In this work, we incorporate 2-(2,3,4,5,6-pentafluorophenyl)ethylammonium iodide (FEAI)26 into the processing solution normally used for the formation of the 3D methylammonium lead iodide (MAPbI3) and demonstrate simple perovskite-based inverted solar cells with a champion efficiency of 21.1%. We demonstrate that small quantities of the additive enhance the performance relative to the neat MAPbI3 in terms of PCE and stability to humidity and temperature. We also show that when the FEAI concentration in the processing solution is above a critical level the performance of the cells decreases. Importantly, we report that for the high-efficiency cells there is no evidence for the formation of a 2D-perovskite layer nor well defined large 2D crystals. Rather the efficient photoactive films are composed of MAPbI3 crystals that are larger at the surface than the bulk with the fluorinated additive concentrated at the surface.


Device performance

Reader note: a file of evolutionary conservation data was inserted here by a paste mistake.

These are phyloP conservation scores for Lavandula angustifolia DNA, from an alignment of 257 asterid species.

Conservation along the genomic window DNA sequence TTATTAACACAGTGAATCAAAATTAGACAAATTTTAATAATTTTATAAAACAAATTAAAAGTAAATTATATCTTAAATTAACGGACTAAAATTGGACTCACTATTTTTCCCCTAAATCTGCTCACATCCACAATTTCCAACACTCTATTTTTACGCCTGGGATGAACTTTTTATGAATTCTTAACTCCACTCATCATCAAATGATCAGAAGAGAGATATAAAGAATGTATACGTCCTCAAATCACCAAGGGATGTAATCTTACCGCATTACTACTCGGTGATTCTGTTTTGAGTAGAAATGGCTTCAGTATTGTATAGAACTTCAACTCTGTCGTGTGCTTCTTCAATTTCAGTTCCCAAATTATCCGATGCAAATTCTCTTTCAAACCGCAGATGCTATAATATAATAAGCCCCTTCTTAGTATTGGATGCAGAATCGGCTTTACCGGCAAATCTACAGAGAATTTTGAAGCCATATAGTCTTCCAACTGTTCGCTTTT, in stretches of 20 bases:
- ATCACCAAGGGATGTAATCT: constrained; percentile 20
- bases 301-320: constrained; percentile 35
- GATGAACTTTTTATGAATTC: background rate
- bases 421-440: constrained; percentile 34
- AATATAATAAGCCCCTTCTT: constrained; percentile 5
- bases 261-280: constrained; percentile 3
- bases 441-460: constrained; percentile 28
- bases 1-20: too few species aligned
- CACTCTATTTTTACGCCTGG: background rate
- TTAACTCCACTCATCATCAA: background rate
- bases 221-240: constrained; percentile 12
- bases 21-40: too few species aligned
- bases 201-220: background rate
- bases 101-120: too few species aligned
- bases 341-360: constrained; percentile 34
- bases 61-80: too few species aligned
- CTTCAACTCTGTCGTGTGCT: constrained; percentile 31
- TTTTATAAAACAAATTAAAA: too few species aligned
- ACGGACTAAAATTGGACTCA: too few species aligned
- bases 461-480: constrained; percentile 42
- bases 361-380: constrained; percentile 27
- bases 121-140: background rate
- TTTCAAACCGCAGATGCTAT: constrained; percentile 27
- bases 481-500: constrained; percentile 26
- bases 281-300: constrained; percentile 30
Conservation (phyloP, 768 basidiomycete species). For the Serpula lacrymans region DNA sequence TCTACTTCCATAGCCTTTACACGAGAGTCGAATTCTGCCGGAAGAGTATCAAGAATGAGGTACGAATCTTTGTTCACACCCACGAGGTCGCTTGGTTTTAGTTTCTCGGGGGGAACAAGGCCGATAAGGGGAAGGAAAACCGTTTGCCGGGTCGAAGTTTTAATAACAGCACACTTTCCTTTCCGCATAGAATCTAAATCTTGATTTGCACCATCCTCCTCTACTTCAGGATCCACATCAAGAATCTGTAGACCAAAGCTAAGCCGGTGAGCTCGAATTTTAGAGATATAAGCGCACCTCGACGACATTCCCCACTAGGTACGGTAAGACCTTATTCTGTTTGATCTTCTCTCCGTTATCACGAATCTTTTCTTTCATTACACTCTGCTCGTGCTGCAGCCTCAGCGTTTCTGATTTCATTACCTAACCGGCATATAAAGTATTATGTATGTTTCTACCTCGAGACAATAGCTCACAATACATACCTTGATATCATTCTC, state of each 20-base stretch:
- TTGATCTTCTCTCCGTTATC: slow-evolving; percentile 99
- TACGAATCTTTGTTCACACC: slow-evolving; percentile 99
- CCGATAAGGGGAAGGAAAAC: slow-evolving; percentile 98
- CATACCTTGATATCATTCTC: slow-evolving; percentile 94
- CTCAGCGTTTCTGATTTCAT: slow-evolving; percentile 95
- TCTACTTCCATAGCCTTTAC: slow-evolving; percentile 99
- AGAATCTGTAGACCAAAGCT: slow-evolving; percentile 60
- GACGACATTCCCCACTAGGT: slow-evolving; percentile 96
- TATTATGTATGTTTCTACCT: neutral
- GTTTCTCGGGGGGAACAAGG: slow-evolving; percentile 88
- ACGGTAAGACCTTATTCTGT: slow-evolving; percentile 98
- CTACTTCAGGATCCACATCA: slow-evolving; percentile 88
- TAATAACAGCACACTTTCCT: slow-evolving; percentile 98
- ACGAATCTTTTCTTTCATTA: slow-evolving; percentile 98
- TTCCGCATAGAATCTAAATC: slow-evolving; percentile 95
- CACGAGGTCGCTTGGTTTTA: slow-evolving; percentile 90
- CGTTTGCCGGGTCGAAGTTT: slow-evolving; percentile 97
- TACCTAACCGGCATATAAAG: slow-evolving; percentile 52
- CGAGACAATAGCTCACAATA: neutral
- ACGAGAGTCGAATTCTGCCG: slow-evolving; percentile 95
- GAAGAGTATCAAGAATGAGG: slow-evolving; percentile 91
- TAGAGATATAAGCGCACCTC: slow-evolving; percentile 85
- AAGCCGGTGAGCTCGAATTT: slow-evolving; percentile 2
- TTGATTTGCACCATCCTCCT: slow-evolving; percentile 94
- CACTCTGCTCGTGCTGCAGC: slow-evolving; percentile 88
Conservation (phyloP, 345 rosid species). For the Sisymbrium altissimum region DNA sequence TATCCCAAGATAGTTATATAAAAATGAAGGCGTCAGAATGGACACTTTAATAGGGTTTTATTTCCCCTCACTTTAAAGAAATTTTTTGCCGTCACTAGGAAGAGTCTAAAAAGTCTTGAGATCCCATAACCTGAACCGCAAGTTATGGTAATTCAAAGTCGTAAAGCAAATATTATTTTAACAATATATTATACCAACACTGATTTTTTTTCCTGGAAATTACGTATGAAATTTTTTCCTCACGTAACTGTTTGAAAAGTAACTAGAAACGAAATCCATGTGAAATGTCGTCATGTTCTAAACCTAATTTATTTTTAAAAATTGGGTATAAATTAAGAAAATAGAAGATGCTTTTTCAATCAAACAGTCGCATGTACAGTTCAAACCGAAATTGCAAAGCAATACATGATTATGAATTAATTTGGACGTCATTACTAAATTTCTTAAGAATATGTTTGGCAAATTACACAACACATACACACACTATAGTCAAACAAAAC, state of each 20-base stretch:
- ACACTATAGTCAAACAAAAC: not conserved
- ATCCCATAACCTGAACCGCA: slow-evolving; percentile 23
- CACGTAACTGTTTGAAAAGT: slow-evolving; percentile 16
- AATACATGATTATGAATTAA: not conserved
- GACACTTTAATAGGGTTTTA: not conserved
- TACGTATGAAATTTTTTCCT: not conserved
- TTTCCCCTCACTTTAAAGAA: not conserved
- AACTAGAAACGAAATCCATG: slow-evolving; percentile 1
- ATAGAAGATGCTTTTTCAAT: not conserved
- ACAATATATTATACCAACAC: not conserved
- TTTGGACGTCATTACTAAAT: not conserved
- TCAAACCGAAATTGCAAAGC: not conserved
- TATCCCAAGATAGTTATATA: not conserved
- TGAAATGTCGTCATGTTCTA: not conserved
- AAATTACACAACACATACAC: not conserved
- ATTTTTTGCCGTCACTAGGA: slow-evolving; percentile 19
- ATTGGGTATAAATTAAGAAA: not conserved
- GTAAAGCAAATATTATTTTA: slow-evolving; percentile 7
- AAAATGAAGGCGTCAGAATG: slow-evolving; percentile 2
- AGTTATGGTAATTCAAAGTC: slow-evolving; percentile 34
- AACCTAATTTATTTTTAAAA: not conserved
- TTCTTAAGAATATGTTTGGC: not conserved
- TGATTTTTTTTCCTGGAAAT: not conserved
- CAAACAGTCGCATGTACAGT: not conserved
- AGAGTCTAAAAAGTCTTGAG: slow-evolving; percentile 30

The 2D/3D-perovskite active layers are generally formed in one of two ways: either by processing a solution containing the salts that individually would give rise to a 2D or 3D perovskite in the desired ratio or sequentially depositing each type of cation. We note that the high-efficiency nip devices reported by Liu et al.20 were prepared by the latter method. In our current work on inverted solar cells, we prepared the perovskite films from solutions containing different mole percent (mol%) of FEAI and methylammonium iodide with the ratio of the salts relative to lead iodide chosen to give the stoichiometry required in principle for the formation of both the 2D [(FEA)2PbI4] and 3D (MAPbI3) perovskites. Thus, the mol% values shown in the figures and used in the discussion are based on the assumption that (FEA)2PbI4 and MAPbI3 are formed quantitatively from their respective salts during processing, although this will be commented on later. The devices had the architecture ITO/PTAA/PFN-P2/perovskite/C60/BCP/Cu [where PTAA = poly(bis{4-phenyl}{2,4-bimethylphenyl}amine), PFN-P2 = poly({9,9-bis[3’-({N,N-dimethyl}-N-ethylammonium)propyl]-2,7-fluorene}-alt-2,7-{9,9-di-n-octylfluorene}), and BCP = bathocuproine], with the performance of the devices containing different mol% of (FEA)2PbI4 summarized in Fig. 1 and Supplementary Table 1. In addition, the current density-voltage (JV) characteristics for high-performing devices of each mol% are shown in Supplementary Fig. 1 and a comparison of devices composed of neat MAPbI3 and a 0.3 mol% (FEA)2PbI4 : MAPbI3 are shown in Fig. 2.